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Respiratory carbon use and carbon storage in mid-rotation loblolly pine (Pinus taeda L.) plantations: the effect of site resources on the stand carbon balance

Authors


Chris A. Maier, tel. 919-549-4072, fax 919-549-4047, e-mail: cmaier@fs.fed.us

Abstract

We used estimates of autotrophic respiration (RA), net primary productivity (NPP) and soil CO2 evolution (Sff), to develop component carbon budgets for 12-year-old loblolly pine plantations during the fifth year of a fertilization and irrigation experiment. Annual carbon use in RA was 7.5, 9.0, 15.0, and 15.1 Mg C ha−1 in control (C), irrigated (I), fertilized (F) and irrigated and fertilized (IF) treatments, respectively. Foliage, fine root and perennial woody tissue (stem, branch, coarse and taproot) respiration accounted for, respectively, 37%, 24%, and 39% of RA in C and I treatments and 38%, 12% and 50% of RA in F and IF treatments. Annual gross primary production (GPP=NPP+RA) ranged from 13.1 to 26.6 Mg C ha−1. The I, F, and IF treatments resulted in a 21, 94, and 103% increase in GPP, respectively, compared to the C treatment. Despite large treatment differences in NPP, RA, and carbon allocation, carbon use efficiency (CUE=NPP/GPP) averaged 0.42 and was unaffected by manipulating site resources.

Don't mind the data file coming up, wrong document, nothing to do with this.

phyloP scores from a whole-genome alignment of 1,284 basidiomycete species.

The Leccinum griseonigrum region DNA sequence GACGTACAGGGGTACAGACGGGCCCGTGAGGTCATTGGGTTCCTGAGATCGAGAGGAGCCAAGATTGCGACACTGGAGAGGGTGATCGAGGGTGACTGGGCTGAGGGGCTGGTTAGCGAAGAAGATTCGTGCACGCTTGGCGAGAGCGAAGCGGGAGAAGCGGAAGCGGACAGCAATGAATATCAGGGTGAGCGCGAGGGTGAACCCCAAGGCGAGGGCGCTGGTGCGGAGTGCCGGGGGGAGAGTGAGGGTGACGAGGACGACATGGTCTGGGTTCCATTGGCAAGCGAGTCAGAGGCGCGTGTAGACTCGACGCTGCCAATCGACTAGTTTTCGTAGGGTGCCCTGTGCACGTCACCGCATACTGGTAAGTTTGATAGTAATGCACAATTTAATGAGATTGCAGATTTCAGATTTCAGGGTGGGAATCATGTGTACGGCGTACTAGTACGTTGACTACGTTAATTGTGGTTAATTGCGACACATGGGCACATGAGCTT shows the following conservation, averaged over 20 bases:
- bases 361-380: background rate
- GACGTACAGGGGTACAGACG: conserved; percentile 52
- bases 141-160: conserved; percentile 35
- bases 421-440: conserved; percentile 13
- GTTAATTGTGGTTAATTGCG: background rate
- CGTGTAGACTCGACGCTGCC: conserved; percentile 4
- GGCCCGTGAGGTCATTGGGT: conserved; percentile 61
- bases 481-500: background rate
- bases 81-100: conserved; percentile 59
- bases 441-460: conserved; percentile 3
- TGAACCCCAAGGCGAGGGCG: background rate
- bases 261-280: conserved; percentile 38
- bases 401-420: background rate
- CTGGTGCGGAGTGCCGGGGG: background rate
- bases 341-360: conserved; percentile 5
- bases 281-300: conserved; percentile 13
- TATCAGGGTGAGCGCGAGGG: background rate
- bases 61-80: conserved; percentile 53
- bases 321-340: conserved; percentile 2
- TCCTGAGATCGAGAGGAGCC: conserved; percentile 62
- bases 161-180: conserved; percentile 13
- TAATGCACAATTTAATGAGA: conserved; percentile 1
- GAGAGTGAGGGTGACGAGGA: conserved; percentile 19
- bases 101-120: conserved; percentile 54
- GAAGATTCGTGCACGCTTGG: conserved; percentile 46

Ecosystem respiration (RE), the sum of Sff, and above ground RA, ranged from 12.8 to 20.2 Mg C ha−1 yr−1. Sff contributed the largest proportion of RE, but the relative importance of Sff decreased from 0.63 in C treatments to 0.47 in IF treatments because of increased aboveground RA. Aboveground woody tissue RA was 15% of RE in C and I treatments compared to 25% of RE in F and IF treatments. Net ecosystem productivity (NEP=GPP-RE) was roughly 0 in the C and I treatments and 6.4 Mg C ha−1 yr−1 in F and IF treatments, indicating that non-fertilized treatments were neither a source nor a sink for atmospheric carbon while fertilized treatments were carbon sinks. In these young stands, NEP is tightly linked to NPP; increased ecosystem carbon storage results mainly from an increase in foliage and perennial woody biomass.

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